The Last Day:
Our final day is upon us… we woke to another beautiful, clear day. After breakfast we headed west for the 1 1/2 hour drive to the coast. When we arrived we immediately noticed the low clouds of the marine layer sitting atop the cold surface of the Pacific Ocean, while the rest of the sky above us was a brilliant blue. As we headed north on Hwy 101 from Florence, OR, we took numerous opportunities to stop at various roadside lookouts to take in the absolutely magnificent scenery. Some of our stops included Cape Perpetua, the Yaquina Head Lighthouse in Newport, and the Devil’s Punchbowl. We continued our coastal excursion up to Lincoln City, stopping at a glass blowing studio and a pottery studio to do a bit of shopping.
The weather couldn’t be better!
It’s foggy… turn this light on!
We then turned back to the northeast to head back through the Willamette Valley wine region on our way to Portland to catch our red-eye flight back to Virginia. This late afternoon drive through some of the most beautiful vineyards any of us had ever seen was the perfect ending to our weeklong adventure in Oregon.
Over the course of our trip, we were all struck with the diversity and beauty of this state. If you are ever in search of a new vacation destination, put the Tour d’ Oregon on your list!
After 3 days and two nights of camping that included two full days of rafting on the Rogue River, we are back on the grid and ready to enter the final phase of the Tour d’ Oregon… wine country and coastal sights. But before we get to that, let me catch you up on the past three days.
After loading up and getting some last minute supplies (mainly booze!), we made the drive from Klamath Falls over the Cascades to the Rogue Valley. At around 2 p.m. we rolled into our campground at Almeda Park, located on the Rogue River about 15 miles west of Merlin, OR. Already, the mini-homestead that would be our base of operations for the next three days was taking shape. Two of our group’s RV trailers were already set-up, and the other two RV campers quickly scoped the landscape to begin setting up their rigs. Meanwhile, the intrepid tent-campers began to unload gear and set-up our respective tents. It really is quite a sight to see the site take shape over the course of the afternoon as more and more of our large family and friends group arrived from various points across Oregon and from as far away as Seattle. Ultimately, our homestead consisted of two campers, two trailers, seven tents, a full kitchen and washing station, and even a portable toilet for the those inevitable middle-of-the-night urges (… with strict rules that it is only to be used for liquid relief!).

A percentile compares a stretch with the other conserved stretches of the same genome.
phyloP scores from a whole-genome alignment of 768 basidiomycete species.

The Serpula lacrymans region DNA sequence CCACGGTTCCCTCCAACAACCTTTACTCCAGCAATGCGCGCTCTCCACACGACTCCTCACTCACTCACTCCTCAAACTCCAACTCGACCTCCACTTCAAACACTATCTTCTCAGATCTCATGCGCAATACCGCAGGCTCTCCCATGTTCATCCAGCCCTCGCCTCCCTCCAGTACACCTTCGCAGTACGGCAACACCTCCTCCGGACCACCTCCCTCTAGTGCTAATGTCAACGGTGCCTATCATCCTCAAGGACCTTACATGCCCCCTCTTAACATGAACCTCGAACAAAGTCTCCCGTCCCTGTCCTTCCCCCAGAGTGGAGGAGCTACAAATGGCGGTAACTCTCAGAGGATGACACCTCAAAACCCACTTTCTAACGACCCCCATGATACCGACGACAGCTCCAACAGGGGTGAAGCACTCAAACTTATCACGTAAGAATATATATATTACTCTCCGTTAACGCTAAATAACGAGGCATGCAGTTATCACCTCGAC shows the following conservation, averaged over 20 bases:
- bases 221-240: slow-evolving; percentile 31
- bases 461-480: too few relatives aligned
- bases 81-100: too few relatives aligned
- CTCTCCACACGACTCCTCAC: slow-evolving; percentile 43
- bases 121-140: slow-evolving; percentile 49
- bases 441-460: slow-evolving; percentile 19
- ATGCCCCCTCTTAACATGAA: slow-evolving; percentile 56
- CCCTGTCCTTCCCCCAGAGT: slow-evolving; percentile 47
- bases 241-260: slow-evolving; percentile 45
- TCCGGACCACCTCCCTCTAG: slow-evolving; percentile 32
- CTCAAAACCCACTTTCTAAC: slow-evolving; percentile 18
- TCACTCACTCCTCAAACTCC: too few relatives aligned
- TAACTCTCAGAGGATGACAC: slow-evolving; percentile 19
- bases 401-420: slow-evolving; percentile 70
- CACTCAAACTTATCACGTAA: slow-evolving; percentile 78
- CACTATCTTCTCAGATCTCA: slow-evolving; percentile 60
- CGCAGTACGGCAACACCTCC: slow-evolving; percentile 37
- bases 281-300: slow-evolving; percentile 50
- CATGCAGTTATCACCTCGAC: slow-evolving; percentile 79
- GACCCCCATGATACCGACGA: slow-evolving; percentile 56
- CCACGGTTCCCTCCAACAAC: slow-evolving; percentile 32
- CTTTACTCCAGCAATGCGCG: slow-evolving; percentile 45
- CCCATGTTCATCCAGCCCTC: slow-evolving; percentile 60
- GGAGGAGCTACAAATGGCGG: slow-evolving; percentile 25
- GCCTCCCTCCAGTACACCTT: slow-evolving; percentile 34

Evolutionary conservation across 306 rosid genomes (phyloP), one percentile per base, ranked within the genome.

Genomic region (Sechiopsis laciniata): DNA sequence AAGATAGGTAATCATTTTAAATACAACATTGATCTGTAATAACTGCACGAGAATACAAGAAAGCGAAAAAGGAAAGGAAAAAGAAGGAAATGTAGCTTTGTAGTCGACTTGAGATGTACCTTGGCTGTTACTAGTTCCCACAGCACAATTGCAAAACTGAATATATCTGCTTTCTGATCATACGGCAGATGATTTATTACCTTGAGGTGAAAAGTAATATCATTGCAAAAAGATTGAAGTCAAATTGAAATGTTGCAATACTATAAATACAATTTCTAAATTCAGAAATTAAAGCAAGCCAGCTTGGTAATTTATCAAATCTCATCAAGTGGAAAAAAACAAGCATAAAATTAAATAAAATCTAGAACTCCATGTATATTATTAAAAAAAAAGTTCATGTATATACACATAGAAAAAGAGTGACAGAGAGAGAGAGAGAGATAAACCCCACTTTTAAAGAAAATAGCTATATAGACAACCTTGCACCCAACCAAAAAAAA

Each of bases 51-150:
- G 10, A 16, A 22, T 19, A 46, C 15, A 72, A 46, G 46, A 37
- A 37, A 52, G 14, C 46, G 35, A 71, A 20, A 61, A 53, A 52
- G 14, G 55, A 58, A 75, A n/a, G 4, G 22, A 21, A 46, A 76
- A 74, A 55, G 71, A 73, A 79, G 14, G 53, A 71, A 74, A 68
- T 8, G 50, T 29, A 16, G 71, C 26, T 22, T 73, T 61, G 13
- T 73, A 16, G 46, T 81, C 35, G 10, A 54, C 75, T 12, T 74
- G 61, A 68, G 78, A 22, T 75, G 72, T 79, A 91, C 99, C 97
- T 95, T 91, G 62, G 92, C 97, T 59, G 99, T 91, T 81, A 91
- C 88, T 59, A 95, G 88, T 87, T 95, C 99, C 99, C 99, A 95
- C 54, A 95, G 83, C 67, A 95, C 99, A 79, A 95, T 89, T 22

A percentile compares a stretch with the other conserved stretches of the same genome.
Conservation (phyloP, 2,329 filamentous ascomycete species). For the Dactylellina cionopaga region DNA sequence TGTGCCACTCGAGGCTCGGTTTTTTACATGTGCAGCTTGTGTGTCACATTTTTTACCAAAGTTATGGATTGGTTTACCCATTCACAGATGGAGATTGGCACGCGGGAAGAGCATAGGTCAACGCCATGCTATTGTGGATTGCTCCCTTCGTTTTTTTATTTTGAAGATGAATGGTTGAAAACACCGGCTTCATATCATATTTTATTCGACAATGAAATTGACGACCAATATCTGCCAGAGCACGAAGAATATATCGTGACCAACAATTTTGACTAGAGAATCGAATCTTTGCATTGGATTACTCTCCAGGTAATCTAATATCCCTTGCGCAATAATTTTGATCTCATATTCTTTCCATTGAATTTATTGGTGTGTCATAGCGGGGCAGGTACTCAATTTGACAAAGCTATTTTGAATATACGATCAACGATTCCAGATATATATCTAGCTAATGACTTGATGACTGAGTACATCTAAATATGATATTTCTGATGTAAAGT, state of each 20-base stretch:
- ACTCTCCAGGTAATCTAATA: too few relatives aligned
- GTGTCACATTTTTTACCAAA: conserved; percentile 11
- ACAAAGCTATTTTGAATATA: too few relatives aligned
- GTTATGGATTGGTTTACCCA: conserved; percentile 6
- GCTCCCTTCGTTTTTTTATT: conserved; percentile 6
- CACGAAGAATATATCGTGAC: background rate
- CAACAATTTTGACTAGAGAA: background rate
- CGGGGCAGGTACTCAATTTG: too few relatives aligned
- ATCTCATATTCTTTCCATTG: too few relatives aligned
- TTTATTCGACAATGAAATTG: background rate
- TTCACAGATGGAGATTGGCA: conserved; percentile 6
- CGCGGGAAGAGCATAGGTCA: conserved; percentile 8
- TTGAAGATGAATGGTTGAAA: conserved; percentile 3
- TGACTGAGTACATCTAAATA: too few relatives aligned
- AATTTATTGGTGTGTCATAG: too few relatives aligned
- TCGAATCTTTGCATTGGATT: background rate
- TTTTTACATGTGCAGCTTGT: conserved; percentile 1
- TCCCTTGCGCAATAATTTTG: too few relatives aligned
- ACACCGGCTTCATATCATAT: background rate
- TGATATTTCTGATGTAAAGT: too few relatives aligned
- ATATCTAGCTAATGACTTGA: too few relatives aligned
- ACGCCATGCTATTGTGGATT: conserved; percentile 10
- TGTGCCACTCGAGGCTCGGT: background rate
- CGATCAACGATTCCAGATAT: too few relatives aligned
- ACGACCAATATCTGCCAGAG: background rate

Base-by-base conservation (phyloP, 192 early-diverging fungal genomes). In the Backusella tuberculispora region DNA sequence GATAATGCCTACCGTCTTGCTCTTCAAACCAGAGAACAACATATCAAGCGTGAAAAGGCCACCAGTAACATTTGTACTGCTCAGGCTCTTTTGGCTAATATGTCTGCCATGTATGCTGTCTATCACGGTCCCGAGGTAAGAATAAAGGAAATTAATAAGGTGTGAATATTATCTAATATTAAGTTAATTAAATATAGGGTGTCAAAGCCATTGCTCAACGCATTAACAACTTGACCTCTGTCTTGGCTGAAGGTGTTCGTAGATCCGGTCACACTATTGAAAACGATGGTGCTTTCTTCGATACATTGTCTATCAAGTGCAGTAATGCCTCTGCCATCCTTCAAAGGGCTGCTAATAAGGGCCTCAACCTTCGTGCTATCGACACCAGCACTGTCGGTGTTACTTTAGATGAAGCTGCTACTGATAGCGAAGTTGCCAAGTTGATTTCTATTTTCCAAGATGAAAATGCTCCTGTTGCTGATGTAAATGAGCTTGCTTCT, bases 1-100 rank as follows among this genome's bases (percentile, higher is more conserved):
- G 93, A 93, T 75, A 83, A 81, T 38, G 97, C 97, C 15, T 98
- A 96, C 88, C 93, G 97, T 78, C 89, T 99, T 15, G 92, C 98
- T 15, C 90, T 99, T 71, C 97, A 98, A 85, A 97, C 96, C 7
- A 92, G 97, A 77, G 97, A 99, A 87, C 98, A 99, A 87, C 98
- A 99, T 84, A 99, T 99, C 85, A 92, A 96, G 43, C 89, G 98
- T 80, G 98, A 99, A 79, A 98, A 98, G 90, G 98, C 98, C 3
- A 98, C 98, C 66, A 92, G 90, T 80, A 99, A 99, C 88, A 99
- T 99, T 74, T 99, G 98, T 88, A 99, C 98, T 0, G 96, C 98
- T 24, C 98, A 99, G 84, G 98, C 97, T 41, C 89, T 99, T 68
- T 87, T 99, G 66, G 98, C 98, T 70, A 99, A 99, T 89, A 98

After everyone was set-up, it was time to get down to the business of relaxing and enjoyment of camp life… catching up on each other’s lives, enjoying some refreshing beverages and tasty snacks, some competitive games of corn hole, and as always doing our best to poke at everyone’s quirks. Dinner was prepared by our 3 retired firefighters (Larry, Rich and Jim) and the supporting cast of their wives who provided all the sides. Then it was the typical campfire routine, and the gradual, quiet shuffling off to bed to rest up for the next two days of rafting.
Rafting Day 1:
Day 2 of camping began bright and early for me at about 4:30 a.m., so I used the time to play around with some of the night lapse settings on my camera to get some shots of the stars, make the fire, and get the coffee brewing. Shortly after, around 5:15, Sue popped out of her tent and we chatted a bit (quietly… I thought… until later when at least 5 different people told me I had woken them up!)